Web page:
Quotes


My absolute favorite to kick off this list:

“There are only two hard things in Computer Science: cache invalidation and naming things.”

– Phil Karlton

later evolved to

“There are two hard things in Computer Science: cache invalidation, naming things, and off-by-one errors.”

If you are wondering how naming things could be hard, I suggest checking out these posts [0] [1].

“A complex system that works is invariably found to have evolved from a simple system that worked. A complex system designed from scratch never works and cannot be patched up to make it work. You have to start over with a working simple system.” (Gall’s law)

– John Gall

“Excessive complexity is nature’s punishment for organizations that are unable to make decisions.” (Gregor’s law)

– Gregor Hohpe

“If you don’t fail at least 90 percent of the time, you’re not aiming high enough.”

– Alan Kay

“Data dominates. If you’ve chosen the right data structures and organized things well, the algorithms will almost always be self-evident. Data structures, not algorithms, are central to programming.”

– Rob Pike

Programming Is About Code, But Programs Are About Data: All programs transform data, converting an input into an output. Start designing using transformations.

– David Thomas & Andrew Hunt, The Pragmatic Programmer

“Simplicity is a great virtue but it requires hard work to achieve it and education to appreciate it. And to make matters worse: complexity sells better.”

– Edsger W. Dijkstra

“Developers are drawn to complexity like moths to a flame, often with the same outcome.”

– Neal Ford

First make it work, then make it right, and, finally, make it fast.

– Kent Beck

Writing more code than you need results in Ugly, Large and Slow code. Ugly: Leaves places for bugs to hide. Large: Ensures incomplete tests. Slow: Encourages the use of shortcuts and dirty tricks.

– Bjarne Stroustrup

“I’m not going to refactor the code yet, because the code doesn’t know yet where it wants to go.”

– Kent Beck

“The general tendency is to over-design the second system, using all the ideas and frills that were cautiously sidetracked on the first one.” (Second-system syndrome)

– Frederick P. Brooks Jr., The Mythical Man-Month: Essays on Software Engineering

“At scale, everything breaks no matter what you do and you have to deal reasonably cleanly with that and try to hide it from the people actually using your system.”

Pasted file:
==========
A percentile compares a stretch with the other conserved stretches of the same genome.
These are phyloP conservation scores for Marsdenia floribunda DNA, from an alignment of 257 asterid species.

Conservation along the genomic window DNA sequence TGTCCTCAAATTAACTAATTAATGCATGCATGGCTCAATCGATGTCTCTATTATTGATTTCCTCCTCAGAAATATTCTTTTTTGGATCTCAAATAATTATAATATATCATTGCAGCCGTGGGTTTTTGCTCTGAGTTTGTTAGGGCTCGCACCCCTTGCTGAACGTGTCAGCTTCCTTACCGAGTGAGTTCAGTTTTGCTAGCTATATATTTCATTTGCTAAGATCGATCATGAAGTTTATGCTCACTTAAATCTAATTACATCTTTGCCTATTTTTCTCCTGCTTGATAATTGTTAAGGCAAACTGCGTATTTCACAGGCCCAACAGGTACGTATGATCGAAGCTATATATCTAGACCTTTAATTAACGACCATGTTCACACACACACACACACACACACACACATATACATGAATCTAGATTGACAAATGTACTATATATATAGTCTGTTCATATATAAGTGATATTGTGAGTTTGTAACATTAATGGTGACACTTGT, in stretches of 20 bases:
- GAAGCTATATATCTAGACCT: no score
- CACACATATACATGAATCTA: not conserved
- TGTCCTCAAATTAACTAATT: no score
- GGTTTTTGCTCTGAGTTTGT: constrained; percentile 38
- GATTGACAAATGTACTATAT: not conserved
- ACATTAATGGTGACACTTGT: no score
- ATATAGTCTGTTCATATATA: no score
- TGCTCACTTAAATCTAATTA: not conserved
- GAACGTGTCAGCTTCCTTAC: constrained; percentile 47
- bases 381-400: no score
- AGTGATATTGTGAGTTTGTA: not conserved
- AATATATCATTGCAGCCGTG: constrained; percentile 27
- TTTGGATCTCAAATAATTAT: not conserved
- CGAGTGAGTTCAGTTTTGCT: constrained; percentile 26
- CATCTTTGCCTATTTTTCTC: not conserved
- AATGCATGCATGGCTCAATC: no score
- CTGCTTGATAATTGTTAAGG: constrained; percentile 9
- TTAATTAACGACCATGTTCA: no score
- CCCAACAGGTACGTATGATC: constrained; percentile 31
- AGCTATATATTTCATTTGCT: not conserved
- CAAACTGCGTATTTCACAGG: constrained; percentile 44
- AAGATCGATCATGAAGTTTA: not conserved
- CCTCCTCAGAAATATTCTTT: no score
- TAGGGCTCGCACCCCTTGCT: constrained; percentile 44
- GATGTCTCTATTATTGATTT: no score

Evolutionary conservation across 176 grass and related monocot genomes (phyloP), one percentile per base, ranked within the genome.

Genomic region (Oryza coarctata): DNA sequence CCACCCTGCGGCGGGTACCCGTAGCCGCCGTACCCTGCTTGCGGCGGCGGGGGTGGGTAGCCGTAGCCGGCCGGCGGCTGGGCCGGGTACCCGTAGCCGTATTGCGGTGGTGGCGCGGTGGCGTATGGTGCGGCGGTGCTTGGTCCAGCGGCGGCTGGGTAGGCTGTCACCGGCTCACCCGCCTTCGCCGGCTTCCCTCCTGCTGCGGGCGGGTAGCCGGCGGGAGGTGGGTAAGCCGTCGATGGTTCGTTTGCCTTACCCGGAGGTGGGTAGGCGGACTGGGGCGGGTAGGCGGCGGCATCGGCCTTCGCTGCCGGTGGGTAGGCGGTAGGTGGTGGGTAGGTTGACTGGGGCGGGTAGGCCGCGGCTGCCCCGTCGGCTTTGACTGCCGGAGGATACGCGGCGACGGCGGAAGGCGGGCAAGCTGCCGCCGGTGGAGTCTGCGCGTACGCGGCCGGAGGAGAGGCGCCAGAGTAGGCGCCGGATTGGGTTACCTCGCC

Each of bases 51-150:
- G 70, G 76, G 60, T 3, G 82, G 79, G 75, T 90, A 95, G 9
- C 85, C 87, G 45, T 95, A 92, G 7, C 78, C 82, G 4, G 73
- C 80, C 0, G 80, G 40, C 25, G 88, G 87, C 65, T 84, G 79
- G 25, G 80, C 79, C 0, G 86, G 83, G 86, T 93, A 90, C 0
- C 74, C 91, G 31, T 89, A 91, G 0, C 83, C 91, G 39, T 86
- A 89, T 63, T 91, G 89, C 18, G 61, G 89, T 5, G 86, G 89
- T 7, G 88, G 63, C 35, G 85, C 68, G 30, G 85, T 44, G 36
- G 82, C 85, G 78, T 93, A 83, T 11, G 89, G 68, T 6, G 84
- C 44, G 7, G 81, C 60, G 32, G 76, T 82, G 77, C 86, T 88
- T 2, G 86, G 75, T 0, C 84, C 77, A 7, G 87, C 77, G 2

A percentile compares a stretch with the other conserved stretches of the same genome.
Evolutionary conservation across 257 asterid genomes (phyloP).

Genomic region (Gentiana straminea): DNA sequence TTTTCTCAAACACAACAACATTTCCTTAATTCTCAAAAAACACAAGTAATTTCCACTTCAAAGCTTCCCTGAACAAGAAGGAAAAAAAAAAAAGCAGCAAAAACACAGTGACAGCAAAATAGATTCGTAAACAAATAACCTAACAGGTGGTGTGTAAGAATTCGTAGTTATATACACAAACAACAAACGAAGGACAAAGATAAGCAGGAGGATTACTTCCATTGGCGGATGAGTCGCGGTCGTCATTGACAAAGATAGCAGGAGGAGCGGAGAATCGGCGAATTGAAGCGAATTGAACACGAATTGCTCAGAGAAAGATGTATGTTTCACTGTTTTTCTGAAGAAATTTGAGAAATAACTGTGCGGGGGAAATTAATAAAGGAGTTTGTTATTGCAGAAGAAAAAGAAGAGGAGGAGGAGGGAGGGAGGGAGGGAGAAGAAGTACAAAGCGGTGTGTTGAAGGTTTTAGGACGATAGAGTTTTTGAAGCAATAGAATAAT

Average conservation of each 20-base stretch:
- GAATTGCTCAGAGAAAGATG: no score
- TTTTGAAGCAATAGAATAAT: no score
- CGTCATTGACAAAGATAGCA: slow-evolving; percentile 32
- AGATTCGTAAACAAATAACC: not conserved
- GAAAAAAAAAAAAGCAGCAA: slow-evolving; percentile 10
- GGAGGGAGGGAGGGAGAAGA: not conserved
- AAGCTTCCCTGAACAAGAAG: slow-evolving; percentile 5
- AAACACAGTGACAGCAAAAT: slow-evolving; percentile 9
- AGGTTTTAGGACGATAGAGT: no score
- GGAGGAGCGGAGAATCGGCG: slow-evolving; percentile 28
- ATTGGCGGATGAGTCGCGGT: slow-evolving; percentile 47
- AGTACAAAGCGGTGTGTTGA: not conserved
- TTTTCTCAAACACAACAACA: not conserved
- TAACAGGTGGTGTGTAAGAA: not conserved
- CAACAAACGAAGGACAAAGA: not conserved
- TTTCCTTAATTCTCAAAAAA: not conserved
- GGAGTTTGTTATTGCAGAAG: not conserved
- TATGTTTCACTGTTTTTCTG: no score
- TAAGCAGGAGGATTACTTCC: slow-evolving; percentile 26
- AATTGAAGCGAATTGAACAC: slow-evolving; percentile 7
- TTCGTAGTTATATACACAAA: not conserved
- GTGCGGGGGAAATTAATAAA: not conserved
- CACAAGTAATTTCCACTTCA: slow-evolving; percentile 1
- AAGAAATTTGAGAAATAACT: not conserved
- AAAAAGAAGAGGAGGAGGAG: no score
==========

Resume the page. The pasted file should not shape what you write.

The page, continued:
– Urs Hölzle

“Problems can usually be solved with simple, mundane solutions. That means there’s no glamorous work. You don’t get to show off your amazing skills. You just build something that gets the job done and then move on. This approach may not earn you oohs and aahs, but it lets you get on with it.”

– Jason Fried

Nathan’s four Laws of Software:

  1. Software is a gas. Software always expands to fit whatever container it is stored in.
  2. Software grows until it becomes limited by Moore’s law. The growth of software is initially rapid, like gas expanding, but is inevitably limited by the rate of increase in hardware speed.
  3. Software growth makes Moore’s law possible. People buy new hardware because the software requires it.
  4. Software is limited only by human ambition and expectation. We will always find new algorithms, new applications, and new users.

– Nathan Myhrvold

“The most amazing achievement of the computer software industry is its continuing cancellation of the steady and staggering gains made by the computer hardware industry.”

– Henry Petroski

“Unfortunately, most warning systems do not warn us that they can no longer warn us.”

– Charles Perrow, Normal Accidents: Living with High Risk Technologies

“Hofstadter’s Law: It always takes longer than you expect, even when you take into account Hofstadter’s Law.”

– Douglas Hofstadter

“What is important is seldom urgent and what is urgent is seldom important.”

– Dwight D. Eisenhower

“Risk is what’s left over when you think you’ve thought of everything.”

– Carl Richards

“Reports that say that something hasn’t happened are always interesting to me, because as we know, there are known knowns; there are things we know we know. We also know there are known unknowns; that is to say we know there are some things we do not know. But there are also unknown unknowns—the ones we don’t know we don’t know. And if one looks throughout the history of our country and other free countries, it is the latter category that tends to be the difficult ones.”

– Donald Rumsfeld